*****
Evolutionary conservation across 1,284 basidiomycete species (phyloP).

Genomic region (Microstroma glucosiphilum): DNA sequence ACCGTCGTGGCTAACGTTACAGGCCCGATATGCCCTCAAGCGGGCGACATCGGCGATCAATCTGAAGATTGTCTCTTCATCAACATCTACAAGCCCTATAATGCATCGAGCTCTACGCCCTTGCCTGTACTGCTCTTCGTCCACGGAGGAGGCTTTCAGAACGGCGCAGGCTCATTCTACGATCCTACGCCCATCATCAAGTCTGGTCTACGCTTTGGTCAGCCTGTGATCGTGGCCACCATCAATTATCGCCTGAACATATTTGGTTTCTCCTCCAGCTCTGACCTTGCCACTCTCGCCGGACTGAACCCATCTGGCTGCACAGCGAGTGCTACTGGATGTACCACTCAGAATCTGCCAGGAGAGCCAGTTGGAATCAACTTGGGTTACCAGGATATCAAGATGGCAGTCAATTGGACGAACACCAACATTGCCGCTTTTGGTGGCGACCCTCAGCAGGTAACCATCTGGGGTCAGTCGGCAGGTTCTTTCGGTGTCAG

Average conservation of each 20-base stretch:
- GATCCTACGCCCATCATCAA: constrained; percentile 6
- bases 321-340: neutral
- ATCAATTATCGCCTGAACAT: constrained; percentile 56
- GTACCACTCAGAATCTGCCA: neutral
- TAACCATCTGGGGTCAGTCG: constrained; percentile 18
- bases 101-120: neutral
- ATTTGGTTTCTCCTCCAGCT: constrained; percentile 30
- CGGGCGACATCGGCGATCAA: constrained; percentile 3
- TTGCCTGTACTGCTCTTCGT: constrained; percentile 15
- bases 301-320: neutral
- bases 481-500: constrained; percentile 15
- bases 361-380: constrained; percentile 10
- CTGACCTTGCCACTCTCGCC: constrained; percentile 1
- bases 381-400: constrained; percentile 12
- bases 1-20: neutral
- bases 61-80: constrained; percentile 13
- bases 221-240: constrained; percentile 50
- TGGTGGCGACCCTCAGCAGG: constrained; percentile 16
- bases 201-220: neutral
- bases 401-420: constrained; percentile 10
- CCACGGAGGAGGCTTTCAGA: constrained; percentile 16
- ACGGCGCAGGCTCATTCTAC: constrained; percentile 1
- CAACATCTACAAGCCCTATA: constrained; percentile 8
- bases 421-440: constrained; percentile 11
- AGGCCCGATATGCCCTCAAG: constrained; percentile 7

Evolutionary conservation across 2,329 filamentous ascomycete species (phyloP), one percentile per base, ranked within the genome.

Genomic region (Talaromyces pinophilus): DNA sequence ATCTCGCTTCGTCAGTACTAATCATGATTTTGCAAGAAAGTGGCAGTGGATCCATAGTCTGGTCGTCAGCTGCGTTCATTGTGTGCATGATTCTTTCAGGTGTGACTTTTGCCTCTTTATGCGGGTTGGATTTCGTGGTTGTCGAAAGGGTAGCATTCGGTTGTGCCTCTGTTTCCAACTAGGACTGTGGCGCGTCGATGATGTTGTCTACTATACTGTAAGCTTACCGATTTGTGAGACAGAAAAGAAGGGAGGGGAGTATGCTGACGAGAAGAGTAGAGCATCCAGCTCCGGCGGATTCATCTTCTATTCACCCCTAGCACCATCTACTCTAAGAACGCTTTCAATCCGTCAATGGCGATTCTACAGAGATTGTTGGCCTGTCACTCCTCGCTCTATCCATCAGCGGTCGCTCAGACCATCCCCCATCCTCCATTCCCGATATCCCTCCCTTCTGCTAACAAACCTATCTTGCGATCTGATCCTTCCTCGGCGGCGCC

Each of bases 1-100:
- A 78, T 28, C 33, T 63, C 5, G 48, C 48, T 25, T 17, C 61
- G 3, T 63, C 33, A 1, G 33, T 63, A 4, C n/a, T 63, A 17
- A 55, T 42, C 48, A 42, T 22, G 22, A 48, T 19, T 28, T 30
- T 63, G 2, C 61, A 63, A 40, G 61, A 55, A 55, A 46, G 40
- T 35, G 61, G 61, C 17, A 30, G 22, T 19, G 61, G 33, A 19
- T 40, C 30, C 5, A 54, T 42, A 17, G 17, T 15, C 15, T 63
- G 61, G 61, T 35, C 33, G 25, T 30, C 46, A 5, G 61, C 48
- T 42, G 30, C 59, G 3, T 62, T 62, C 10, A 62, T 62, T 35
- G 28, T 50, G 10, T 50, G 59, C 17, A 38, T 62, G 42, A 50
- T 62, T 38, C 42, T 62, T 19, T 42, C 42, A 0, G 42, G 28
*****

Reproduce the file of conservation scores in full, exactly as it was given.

Evolutionary conservation across 1,284 basidiomycete species (phyloP).

Genomic region (Microstroma glucosiphilum): DNA sequence ACCGTCGTGGCTAACGTTACAGGCCCGATATGCCCTCAAGCGGGCGACATCGGCGATCAATCTGAAGATTGTCTCTTCATCAACATCTACAAGCCCTATAATGCATCGAGCTCTACGCCCTTGCCTGTACTGCTCTTCGTCCACGGAGGAGGCTTTCAGAACGGCGCAGGCTCATTCTACGATCCTACGCCCATCATCAAGTCTGGTCTACGCTTTGGTCAGCCTGTGATCGTGGCCACCATCAATTATCGCCTGAACATATTTGGTTTCTCCTCCAGCTCTGACCTTGCCACTCTCGCCGGACTGAACCCATCTGGCTGCACAGCGAGTGCTACTGGATGTACCACTCAGAATCTGCCAGGAGAGCCAGTTGGAATCAACTTGGGTTACCAGGATATCAAGATGGCAGTCAATTGGACGAACACCAACATTGCCGCTTTTGGTGGCGACCCTCAGCAGGTAACCATCTGGGGTCAGTCGGCAGGTTCTTTCGGTGTCAG

Average conservation of each 20-base stretch:
- GATCCTACGCCCATCATCAA: constrained; percentile 6
- bases 321-340: neutral
- ATCAATTATCGCCTGAACAT: constrained; percentile 56
- GTACCACTCAGAATCTGCCA: neutral
- TAACCATCTGGGGTCAGTCG: constrained; percentile 18
- bases 101-120: neutral
- ATTTGGTTTCTCCTCCAGCT: constrained; percentile 30
- CGGGCGACATCGGCGATCAA: constrained; percentile 3
- TTGCCTGTACTGCTCTTCGT: constrained; percentile 15
- bases 301-320: neutral
- bases 481-500: constrained; percentile 15
- bases 361-380: constrained; percentile 10
- CTGACCTTGCCACTCTCGCC: constrained; percentile 1
- bases 381-400: constrained; percentile 12
- bases 1-20: neutral
- bases 61-80: constrained; percentile 13
- bases 221-240: constrained; percentile 50
- TGGTGGCGACCCTCAGCAGG: constrained; percentile 16
- bases 201-220: neutral
- bases 401-420: constrained; percentile 10
- CCACGGAGGAGGCTTTCAGA: constrained; percentile 16
- ACGGCGCAGGCTCATTCTAC: constrained; percentile 1
- CAACATCTACAAGCCCTATA: constrained; percentile 8
- bases 421-440: constrained; percentile 11
- AGGCCCGATATGCCCTCAAG: constrained; percentile 7

Evolutionary conservation across 2,329 filamentous ascomycete species (phyloP), one percentile per base, ranked within the genome.

Genomic region (Talaromyces pinophilus): DNA sequence ATCTCGCTTCGTCAGTACTAATCATGATTTTGCAAGAAAGTGGCAGTGGATCCATAGTCTGGTCGTCAGCTGCGTTCATTGTGTGCATGATTCTTTCAGGTGTGACTTTTGCCTCTTTATGCGGGTTGGATTTCGTGGTTGTCGAAAGGGTAGCATTCGGTTGTGCCTCTGTTTCCAACTAGGACTGTGGCGCGTCGATGATGTTGTCTACTATACTGTAAGCTTACCGATTTGTGAGACAGAAAAGAAGGGAGGGGAGTATGCTGACGAGAAGAGTAGAGCATCCAGCTCCGGCGGATTCATCTTCTATTCACCCCTAGCACCATCTACTCTAAGAACGCTTTCAATCCGTCAATGGCGATTCTACAGAGATTGTTGGCCTGTCACTCCTCGCTCTATCCATCAGCGGTCGCTCAGACCATCCCCCATCCTCCATTCCCGATATCCCTCCCTTCTGCTAACAAACCTATCTTGCGATCTGATCCTTCCTCGGCGGCGCC

Each of bases 1-100:
- A 78, T 28, C 33, T 63, C 5, G 48, C 48, T 25, T 17, C 61
- G 3, T 63, C 33, A 1, G 33, T 63, A 4, C n/a, T 63, A 17
- A 55, T 42, C 48, A 42, T 22, G 22, A 48, T 19, T 28, T 30
- T 63, G 2, C 61, A 63, A 40, G 61, A 55, A 55, A 46, G 40
- T 35, G 61, G 61, C 17, A 30, G 22, T 19, G 61, G 33, A 19
- T 40, C 30, C 5, A 54, T 42, A 17, G 17, T 15, C 15, T 63
- G 61, G 61, T 35, C 33, G 25, T 30, C 46, A 5, G 61, C 48
- T 42, G 30, C 59, G 3, T 62, T 62, C 10, A 62, T 62, T 35
- G 28, T 50, G 10, T 50, G 59, C 17, A 38, T 62, G 42, A 50
- T 62, T 38, C 42, T 62, T 19, T 42, C 42, A 0, G 42, G 28